His ensuing gather and spin out of trouble on the next foray forward for GWS was stunning. He split two defenders and turned a 360 in the process before handing to Jake Hopper (great name for a rabbit) who goaled on the run from 35out. In the space of 30 seconds, Coniglio gave the Giants the space they needed and stood up when it counted.

His year has been a shining light for GWS. As stars fell around him all year long, his diligence and work ethic have been excellent. His eight clearances and 15 contested disposals from his 25 touches had him firmly in the best for the day

Lachie Whitfield

Here’s a bit of a conundrum for other coaches – how are they going to handle this bloke when Tom Scully comes back, and you have two of the best gut-runners in the game to contend with?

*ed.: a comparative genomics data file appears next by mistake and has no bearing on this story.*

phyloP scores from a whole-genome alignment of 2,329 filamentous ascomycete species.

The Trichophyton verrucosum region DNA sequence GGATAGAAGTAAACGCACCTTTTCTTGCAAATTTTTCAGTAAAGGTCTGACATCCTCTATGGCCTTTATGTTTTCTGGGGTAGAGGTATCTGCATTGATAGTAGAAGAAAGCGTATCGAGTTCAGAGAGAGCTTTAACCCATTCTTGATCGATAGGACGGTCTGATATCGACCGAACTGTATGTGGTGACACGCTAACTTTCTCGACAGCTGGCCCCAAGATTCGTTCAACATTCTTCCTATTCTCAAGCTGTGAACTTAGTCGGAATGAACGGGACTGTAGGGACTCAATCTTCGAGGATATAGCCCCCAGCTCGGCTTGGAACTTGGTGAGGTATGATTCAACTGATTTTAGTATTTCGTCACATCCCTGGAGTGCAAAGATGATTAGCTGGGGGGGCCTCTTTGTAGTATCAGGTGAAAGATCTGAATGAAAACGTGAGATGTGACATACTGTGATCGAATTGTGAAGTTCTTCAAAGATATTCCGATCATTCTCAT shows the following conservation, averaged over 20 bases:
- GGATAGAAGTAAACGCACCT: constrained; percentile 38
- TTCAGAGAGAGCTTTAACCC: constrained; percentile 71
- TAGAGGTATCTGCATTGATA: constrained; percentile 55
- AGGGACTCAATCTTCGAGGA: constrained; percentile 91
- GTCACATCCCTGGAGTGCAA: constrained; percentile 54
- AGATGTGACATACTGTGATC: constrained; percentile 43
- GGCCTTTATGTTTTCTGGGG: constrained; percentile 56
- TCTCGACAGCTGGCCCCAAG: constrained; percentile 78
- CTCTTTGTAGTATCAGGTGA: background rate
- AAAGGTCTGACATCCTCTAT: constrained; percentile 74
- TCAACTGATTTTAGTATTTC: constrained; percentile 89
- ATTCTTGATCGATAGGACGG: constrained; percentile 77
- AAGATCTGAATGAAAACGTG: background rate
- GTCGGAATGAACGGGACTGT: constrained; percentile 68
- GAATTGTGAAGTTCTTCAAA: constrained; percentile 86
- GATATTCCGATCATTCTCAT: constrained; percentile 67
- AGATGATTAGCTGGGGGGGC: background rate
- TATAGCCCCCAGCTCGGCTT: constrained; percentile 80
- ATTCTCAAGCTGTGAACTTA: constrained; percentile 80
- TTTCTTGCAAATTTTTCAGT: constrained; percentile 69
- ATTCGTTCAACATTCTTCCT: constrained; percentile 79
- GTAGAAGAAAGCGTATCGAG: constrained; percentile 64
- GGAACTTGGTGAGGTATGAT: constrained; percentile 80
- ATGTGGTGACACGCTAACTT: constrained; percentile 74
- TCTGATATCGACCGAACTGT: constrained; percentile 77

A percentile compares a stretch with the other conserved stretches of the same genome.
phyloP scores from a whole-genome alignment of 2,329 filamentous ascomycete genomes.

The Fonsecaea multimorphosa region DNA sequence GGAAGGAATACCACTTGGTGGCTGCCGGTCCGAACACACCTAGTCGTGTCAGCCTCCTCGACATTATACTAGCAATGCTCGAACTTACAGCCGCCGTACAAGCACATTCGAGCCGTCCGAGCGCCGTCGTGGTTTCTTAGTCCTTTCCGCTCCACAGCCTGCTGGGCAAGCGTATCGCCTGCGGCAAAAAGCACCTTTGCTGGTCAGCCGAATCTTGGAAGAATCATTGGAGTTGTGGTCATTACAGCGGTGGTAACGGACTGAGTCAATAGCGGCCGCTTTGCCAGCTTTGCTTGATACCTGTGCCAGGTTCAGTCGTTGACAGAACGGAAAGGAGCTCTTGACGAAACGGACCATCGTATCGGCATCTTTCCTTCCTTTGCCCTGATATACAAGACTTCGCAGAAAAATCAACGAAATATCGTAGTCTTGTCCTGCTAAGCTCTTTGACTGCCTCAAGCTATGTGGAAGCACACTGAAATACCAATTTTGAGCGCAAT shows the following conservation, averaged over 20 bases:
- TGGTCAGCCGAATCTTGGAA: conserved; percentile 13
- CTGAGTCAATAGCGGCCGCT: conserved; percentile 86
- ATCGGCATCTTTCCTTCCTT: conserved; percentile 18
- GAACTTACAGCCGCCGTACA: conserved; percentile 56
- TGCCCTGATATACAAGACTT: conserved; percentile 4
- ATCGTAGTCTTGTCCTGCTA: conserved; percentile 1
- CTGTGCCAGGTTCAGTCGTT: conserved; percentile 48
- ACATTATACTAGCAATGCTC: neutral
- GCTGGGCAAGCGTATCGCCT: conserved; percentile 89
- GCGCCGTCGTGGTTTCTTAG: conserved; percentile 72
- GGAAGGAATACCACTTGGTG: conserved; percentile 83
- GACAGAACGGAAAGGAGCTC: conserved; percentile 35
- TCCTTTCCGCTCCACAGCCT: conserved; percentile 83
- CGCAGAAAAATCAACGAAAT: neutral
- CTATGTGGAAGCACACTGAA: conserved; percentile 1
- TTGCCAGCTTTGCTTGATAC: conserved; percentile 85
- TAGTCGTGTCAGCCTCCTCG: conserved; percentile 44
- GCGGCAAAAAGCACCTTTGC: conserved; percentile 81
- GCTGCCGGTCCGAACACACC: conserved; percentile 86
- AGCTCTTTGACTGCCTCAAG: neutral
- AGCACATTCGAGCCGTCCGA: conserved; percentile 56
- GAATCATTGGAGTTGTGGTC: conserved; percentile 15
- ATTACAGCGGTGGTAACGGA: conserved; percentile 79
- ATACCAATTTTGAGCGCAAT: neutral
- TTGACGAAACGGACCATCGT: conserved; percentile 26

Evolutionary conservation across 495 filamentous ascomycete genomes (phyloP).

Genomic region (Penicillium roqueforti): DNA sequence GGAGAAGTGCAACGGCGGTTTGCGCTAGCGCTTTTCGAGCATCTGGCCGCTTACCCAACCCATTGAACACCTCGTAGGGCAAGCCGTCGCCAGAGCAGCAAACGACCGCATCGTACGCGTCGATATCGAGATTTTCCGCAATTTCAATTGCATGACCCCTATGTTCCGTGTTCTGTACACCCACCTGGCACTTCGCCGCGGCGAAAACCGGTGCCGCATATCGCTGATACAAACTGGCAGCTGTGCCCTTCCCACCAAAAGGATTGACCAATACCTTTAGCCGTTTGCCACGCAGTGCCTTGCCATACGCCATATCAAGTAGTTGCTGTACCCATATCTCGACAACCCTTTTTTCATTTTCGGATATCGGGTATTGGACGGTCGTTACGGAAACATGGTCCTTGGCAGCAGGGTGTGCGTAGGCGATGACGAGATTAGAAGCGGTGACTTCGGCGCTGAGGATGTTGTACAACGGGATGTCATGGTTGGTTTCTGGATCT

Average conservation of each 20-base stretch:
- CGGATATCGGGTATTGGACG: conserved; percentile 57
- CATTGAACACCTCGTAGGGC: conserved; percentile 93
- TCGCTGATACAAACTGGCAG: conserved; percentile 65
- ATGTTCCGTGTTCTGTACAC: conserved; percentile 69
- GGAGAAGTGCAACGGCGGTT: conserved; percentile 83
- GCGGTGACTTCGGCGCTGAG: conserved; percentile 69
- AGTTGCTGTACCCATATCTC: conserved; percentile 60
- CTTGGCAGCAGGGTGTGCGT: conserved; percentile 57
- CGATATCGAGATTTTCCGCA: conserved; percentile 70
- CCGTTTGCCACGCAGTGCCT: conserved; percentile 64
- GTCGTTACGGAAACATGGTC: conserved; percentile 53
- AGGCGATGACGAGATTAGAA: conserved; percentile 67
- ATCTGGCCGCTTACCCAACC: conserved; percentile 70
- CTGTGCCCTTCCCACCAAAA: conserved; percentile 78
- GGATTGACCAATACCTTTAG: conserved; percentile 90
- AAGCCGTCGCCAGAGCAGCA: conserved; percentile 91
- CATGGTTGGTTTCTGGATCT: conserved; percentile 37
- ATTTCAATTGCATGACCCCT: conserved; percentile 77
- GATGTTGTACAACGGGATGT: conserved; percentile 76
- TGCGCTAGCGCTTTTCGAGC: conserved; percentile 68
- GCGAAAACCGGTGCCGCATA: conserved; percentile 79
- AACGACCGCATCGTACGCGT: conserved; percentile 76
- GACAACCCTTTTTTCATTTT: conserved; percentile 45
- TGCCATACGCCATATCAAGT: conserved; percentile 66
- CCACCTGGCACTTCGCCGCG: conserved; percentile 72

Dermott Brereton spoke glowingly about his kicking skills, and it is hard to argue with Derm’s logic. I am a big fan of the player who takes the risky 45 degree inboard kick, and for the Giants, Whitfield is the man they trust to do that job.

Earlier in the year, as the Giants struggled without starts like Kelly and Greene, I felt that opposition players would target Whitfield in tackles – inasmuch as they were tackling to hurt him. I think they realise that is he gets out and running, it spells enormous trouble. The Power knew this too, and they had to send Darcy Byrne-Jones to him to reduce his impact.

It worked… to an extent. Whitfield finished with 31 touches and eight marks, and bombed the Giants inside 50 six times. With him up and running, and the stars in the GWS midfield all getting back and playing good footy… it’s a scary proposition for many in the eight.

Jared Polec